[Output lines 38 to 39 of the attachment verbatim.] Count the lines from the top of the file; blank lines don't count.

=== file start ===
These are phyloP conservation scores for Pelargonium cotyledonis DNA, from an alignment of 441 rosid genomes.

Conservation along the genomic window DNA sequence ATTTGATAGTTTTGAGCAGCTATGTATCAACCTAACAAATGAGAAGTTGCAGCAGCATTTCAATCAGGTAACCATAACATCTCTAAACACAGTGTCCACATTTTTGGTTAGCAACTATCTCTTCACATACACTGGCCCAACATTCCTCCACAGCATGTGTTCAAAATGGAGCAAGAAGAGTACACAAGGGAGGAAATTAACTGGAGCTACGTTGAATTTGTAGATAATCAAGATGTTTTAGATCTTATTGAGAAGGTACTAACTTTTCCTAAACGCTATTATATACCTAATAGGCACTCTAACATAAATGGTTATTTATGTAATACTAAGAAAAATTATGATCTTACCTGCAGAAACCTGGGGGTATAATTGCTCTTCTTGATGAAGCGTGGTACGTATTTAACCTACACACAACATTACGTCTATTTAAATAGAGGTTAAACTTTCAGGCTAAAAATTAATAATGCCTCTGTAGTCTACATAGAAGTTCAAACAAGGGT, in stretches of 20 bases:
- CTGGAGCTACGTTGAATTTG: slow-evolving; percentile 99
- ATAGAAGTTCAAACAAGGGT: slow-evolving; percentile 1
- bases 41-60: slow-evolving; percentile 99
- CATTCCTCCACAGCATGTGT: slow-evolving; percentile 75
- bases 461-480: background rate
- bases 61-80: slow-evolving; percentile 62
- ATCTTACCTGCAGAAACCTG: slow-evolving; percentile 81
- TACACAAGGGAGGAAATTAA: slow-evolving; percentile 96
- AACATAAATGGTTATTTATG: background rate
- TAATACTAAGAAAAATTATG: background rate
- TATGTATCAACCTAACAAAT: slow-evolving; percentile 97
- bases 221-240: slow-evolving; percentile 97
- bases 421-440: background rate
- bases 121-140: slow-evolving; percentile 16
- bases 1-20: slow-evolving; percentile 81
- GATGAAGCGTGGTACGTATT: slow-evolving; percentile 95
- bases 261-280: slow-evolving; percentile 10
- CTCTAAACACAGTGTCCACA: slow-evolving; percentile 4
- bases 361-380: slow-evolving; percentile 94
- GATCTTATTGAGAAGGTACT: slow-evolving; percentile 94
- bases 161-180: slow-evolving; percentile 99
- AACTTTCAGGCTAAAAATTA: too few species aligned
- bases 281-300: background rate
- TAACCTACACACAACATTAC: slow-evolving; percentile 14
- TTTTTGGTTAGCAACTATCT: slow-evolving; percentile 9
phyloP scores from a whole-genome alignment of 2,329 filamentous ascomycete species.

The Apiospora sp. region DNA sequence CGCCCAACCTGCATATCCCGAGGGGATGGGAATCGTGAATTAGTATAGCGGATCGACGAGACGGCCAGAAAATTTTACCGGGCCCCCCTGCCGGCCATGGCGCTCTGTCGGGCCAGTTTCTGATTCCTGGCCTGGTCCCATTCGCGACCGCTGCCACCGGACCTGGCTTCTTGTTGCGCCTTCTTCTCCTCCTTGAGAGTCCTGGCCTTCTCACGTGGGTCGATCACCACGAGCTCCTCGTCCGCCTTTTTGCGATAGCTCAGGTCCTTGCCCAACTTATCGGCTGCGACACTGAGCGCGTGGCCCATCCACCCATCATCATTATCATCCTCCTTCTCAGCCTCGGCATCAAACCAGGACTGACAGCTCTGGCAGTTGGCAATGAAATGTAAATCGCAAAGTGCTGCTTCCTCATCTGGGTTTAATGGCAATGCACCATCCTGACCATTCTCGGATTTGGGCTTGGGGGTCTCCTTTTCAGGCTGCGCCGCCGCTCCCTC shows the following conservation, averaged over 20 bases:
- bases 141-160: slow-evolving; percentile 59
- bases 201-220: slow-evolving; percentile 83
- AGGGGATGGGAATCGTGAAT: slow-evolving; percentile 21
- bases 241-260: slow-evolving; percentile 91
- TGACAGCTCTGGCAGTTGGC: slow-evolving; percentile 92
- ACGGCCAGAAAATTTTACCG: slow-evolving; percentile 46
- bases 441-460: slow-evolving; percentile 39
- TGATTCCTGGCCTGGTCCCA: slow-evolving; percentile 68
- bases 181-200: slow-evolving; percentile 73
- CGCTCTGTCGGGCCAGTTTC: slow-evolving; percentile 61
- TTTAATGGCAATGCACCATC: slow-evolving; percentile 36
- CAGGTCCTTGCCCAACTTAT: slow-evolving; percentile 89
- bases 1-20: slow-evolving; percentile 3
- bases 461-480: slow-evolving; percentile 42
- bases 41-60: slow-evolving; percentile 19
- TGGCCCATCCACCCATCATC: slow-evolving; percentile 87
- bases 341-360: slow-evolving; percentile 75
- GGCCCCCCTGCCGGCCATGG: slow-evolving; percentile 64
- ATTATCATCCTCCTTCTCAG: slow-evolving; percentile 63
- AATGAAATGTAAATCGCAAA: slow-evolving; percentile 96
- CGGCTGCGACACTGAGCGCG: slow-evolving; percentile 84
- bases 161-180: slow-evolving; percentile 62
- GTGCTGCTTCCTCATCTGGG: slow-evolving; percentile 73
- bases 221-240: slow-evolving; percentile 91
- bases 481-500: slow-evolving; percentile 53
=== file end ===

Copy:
- bases 181-200: slow-evolving; percentile 73
- CGCTCTGTCGGGCCAGTTTC: slow-evolving; percentile 61